Swipe left, swipe right – this is how markets move. The Brexit boost is a distant memory and optimism around Trump is evaporating – particularly after the latest email release by Trump Jr. Markets are eerily quiet, and traders are bored.
When markets staff of major investment banks are sitting around on Tinder, or finishing early to play retro video games, as Bloomberg’s interview with over 20 traders suggests, next week’s quarterly earnings season could be brutal.
The brief respite to investment banks’ ‘rightsized’ fixed income departments has likely come to an end in Q2. Revenues are likely to have dropped by 16% across five major U.S. banks, according to analyst estimates, with Goldman Sachs likely to see another bleak quarter with a 23% decline and J.P. Morgan could be down 17%.
It’s not all bad. Senior traders are being encouraged to take vacation, managers are organising team outings, sales teams are being hired to take advantage of rivals’ downsizing. But, trading teams are waiting for a major event – a shift in monetary policy, another surprise – to spur markets into action.
“As a salesman or trader, it does get to the stage where you go, ‘Christ, what am I going to do for the rest of the day?’” said Chris Wheeler, a bank analyst at Atlantic Equities told Bloomberg. “I don’t think anyone is going to be that keen to be on the desk when it’s so quiet. The danger is people get quite bored.”
Fear not, “something always blows up over the summer”.
Separately, senior bankers are starting to cluster around one hot technology focused venture capital fund. SoftBank’s humungous $93bn Vision Fund has just hired Michael Ronen, a partner and co-chief operating officer of Goldman's global technology, media and telecom group, according to Sky News. Ronen, a former intelligence analyst in the Israeli Airforce who joined Goldman in 1998, has joined SoftBank as a partner.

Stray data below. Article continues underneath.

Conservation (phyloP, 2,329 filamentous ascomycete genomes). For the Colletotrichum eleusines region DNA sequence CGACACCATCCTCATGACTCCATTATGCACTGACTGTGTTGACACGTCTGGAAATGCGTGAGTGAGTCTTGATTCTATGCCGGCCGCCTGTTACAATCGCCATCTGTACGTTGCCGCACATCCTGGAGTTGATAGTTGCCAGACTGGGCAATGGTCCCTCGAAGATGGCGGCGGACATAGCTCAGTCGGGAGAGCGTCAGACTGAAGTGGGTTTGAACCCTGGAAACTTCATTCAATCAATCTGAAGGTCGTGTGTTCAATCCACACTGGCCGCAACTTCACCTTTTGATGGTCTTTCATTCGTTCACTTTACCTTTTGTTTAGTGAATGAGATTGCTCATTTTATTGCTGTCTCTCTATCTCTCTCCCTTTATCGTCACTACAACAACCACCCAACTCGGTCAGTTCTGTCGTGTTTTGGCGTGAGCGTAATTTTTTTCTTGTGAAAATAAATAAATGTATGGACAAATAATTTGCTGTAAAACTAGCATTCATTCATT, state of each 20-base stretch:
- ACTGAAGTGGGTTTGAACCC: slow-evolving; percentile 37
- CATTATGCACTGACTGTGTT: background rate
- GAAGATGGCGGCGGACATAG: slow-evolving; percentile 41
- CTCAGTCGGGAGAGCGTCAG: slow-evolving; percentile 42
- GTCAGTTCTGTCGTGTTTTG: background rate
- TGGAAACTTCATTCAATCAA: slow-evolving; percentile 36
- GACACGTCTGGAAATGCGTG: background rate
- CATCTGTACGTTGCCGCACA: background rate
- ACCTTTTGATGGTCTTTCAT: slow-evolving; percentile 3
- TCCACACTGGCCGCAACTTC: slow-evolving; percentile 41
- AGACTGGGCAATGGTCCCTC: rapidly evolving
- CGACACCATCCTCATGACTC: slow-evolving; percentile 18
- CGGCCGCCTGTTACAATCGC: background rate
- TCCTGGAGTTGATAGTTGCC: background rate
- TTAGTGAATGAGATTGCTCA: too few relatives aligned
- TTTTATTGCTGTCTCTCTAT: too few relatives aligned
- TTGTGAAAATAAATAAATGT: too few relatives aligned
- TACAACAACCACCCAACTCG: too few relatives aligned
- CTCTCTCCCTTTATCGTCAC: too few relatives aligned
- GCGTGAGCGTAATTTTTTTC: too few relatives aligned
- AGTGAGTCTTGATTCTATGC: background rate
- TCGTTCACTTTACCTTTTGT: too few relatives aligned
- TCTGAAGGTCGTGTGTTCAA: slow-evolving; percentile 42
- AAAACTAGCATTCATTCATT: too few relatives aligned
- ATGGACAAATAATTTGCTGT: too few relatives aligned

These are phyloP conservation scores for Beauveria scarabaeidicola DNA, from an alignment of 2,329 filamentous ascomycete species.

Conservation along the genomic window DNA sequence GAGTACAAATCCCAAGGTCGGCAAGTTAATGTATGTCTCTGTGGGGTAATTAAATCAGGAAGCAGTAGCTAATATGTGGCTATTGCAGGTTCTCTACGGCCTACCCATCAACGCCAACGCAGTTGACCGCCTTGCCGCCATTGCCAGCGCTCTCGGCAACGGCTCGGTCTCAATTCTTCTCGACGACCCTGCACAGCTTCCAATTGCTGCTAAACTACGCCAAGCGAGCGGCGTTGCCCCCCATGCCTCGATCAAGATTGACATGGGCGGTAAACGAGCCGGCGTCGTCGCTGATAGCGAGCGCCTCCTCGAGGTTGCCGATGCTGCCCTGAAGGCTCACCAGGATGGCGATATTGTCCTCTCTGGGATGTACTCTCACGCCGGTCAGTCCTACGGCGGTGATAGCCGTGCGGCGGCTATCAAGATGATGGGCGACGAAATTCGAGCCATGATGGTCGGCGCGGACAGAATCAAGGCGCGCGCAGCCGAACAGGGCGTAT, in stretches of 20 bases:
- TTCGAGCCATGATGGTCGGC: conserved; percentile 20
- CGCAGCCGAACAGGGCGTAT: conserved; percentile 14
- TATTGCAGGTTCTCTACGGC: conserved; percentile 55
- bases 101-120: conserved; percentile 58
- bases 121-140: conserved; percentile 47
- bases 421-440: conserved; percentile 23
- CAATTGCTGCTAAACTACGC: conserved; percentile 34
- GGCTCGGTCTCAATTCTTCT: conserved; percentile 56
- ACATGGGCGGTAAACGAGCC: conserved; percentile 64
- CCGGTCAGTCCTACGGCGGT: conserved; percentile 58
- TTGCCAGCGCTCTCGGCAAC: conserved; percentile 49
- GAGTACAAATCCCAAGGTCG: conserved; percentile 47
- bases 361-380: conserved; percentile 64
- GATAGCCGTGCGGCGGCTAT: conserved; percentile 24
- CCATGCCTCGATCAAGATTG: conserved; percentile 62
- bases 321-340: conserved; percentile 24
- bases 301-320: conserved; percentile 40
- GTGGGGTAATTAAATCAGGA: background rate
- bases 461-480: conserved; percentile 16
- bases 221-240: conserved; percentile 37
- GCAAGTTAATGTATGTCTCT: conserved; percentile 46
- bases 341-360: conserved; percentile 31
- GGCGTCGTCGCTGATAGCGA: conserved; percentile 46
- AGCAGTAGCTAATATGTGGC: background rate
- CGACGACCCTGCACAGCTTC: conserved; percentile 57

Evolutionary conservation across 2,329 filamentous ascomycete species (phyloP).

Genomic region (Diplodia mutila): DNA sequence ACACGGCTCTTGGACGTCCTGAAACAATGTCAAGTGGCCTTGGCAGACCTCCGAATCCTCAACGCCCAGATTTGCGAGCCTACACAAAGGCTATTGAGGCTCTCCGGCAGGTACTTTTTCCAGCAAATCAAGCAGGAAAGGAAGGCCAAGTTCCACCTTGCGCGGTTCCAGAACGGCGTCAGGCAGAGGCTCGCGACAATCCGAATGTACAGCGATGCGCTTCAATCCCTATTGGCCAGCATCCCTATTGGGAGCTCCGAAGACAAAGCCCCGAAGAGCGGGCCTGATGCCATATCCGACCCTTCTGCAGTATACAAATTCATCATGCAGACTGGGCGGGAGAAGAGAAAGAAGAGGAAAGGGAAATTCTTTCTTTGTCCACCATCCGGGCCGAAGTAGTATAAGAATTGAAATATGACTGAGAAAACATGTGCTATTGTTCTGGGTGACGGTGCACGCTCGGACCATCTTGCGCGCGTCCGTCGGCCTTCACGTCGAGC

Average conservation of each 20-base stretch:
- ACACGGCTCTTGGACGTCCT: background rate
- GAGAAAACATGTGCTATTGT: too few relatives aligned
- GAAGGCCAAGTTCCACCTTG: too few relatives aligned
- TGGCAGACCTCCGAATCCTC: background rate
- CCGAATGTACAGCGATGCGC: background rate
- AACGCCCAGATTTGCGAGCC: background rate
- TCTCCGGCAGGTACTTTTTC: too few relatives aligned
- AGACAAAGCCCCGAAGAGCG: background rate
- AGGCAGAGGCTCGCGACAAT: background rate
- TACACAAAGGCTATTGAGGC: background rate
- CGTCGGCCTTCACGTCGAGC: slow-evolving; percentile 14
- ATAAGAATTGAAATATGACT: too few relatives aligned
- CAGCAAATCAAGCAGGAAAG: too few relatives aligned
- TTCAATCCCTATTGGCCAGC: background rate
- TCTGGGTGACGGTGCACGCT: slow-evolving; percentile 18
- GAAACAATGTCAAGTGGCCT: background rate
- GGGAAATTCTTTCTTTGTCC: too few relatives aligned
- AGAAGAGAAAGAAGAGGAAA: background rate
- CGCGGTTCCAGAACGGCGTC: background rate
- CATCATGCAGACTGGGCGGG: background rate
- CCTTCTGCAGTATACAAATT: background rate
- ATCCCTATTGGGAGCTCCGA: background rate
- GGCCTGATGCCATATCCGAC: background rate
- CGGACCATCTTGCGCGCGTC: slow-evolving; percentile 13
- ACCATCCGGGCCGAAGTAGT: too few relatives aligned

He’s also the one of many senior bankers to turn up to SoftBank’s VC fund in the past month. Colin Fan, the ex-head of Deutsche’s corporate banking and securities arm, joined in June, following on from Rajeev Misra, the bank’s former head of global credit trading, as well as Goldman MD Saleh Romeih and Morgan Stanley banker Alok Sama.
Don’t focus on the initial Brexit job moves – they’re just the beginning, says Jamie Dimon (Financial News)
Paris isn’t down – French PM said it should be the Brexit location of choice (Financial News)
Moving clearing out of London will benefit the U.S. and Asia rather than the EU, says HSBC’s Stuart Gulliver (Financial News)
Bankers are buying tiny apartments in Frankfurt in order to commute from London at the weekend (Evening Standard)
SocGen could relocate 400 jobs from London to France (Reuters)
Meet your new hedge fund intern – a UK MP (Financial News)
Sumitomo Mitsui, which made a recent major hire in London, is taking on 250 staff internationally (Bloomberg)
The risk of Donald Trump being impeached is up significantly after Trump Jr’s email release, says Citi (Financial Times)
Rhodri Philipps, Viscount St Davids, has been convicted of sending menacing messages to anti-Brexit activist Gina Miller (Financial Times)
The best places to drink in NY’s finance district (Business Insider)
The Google engineer and “high couture” (NY Times)
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